How sad to learn of the death Wednesday night of Don Larsen, who on the afternoon of October 8 of 1956 thrilled the sports world by throwing a perfect game in the World Series against the then defending world champion Brooklyn Dodgers. (Yes, Virginia, the World Series was once played in early October and in the afternoon.) To that time, no one had thrown a perfecto in the World Series. No one has thrown one since.
Larsen died of esophageal cancer in Hayden Lake, Idaho, where he lived with his wife of more than 60 years, Corrine. He was 90.
Film and pictures of Yogi Berra leaping into Larsen’s arms after Brooklyn pinch-hitter Dale Mitchell took a third strike to end the game, and called on television by the incomparable Vin Scully, are as well known to baseball fans, and about as oft-repeated, as that of Carlton Fisk working some body English to help keep his 12th-inning, walk-off home run fair in the fifth game of the ’75 Series. In just two hours and six minutes on that fall afternoon — baseball games lasted about that long back then — Larsen, with what you might describe as a checkered career to that point, worked his way into Yogi’s arms and baseball immortality. (The beloved Yogi died in 2015, also at 90.)
Many of the stories about Larsen this week have referred to him as a “journeyman,” and I guess he was. But his 1956 season that preceded the perfecto was pretty good. He was 11-5 with a 3.25 ERA in 180 innings pitched. If he were a free agent today, coming off of those numbers, he would probably be worth more than the Chrysler Building and the combined alimonies of the late Johnny Carson. Most of the rest of his career was unremarkable. He broke into the bigs in 1953 with the woeful St. Louis Browns. He was 7-12 with a 4.15 ERA that year with the last-place Browns. The next year the woeful Browns became the still woeful Baltimore Orioles, Larsen threw 202 innings for them and put together a horrific 3-21 record. This wasn’t all Larsen’s fault. The Orioles of that year were hardly a run-scoring machine, finishing last in that category with only 483 runs in 154 games, an anemic 3.1 per game. Vern Stephens led the team in home runs that year with eight.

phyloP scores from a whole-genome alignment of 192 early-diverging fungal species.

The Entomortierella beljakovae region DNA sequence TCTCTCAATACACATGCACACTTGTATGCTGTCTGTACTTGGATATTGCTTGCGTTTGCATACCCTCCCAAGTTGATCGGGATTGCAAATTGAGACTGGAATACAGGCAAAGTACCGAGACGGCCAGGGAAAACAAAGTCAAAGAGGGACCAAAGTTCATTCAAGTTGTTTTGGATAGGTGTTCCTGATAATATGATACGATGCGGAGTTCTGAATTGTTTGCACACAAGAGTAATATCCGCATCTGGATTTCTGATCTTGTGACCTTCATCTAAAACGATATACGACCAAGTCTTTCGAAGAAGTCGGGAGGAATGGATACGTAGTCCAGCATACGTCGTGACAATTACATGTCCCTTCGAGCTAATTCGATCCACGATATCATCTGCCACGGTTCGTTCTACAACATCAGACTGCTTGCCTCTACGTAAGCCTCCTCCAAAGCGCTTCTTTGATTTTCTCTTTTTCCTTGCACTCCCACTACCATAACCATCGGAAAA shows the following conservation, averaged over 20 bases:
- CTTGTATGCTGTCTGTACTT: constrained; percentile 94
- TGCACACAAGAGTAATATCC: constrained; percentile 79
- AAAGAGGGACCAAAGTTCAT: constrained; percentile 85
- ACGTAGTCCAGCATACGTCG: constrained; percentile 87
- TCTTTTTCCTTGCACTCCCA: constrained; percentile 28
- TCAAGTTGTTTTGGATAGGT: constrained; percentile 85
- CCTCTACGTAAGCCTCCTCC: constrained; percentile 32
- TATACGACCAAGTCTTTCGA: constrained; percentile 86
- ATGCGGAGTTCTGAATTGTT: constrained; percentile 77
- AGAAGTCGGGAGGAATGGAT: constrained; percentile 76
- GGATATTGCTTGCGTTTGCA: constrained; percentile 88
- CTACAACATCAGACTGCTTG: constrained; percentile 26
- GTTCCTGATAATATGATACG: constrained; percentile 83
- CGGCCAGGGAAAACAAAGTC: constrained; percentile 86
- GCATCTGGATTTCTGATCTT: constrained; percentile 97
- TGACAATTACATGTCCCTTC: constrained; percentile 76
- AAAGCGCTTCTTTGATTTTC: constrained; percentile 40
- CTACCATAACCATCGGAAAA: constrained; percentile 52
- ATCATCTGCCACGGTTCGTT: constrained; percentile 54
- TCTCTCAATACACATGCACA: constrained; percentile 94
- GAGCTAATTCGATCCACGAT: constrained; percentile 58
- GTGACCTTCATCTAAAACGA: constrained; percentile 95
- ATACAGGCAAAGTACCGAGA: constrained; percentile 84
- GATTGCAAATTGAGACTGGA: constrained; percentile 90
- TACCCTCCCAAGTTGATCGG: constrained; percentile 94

Next year, Larsen went to the pinstripes, probably for a song. He was 9-2 and 3.06 for Casey Stengel’s boys in ’55 and then went on to 11-5 and post-season glory the next year. Even his ’56 Series was not an unalloyed triumph. He started the second game and didn’t make it out of the second inning. After Larsen had allowed a hit and walked four in an inning and two thirds, Casey has seen enough. After this, Larsen was more than a bit surprised to get the call for the fifth game. But the rest, as they say…
Larsen had a little help from his friends and plenty of luck in his perfecto. In the second inning, Jackie Robinson hit a hard grounder to Yankee third baseman Andy Carey that caromed off of Carey’s glove right to shortstop Gil McDougald, who threw Robinson out. (The old 5-6-3 ground out that, no, we don’t practice in spring training.) Later, in the fifth, Mickey Mantle covered about three zip codes in center field to haul in a drive by Dodger first baseman Gil Hodges that had triple written all over it.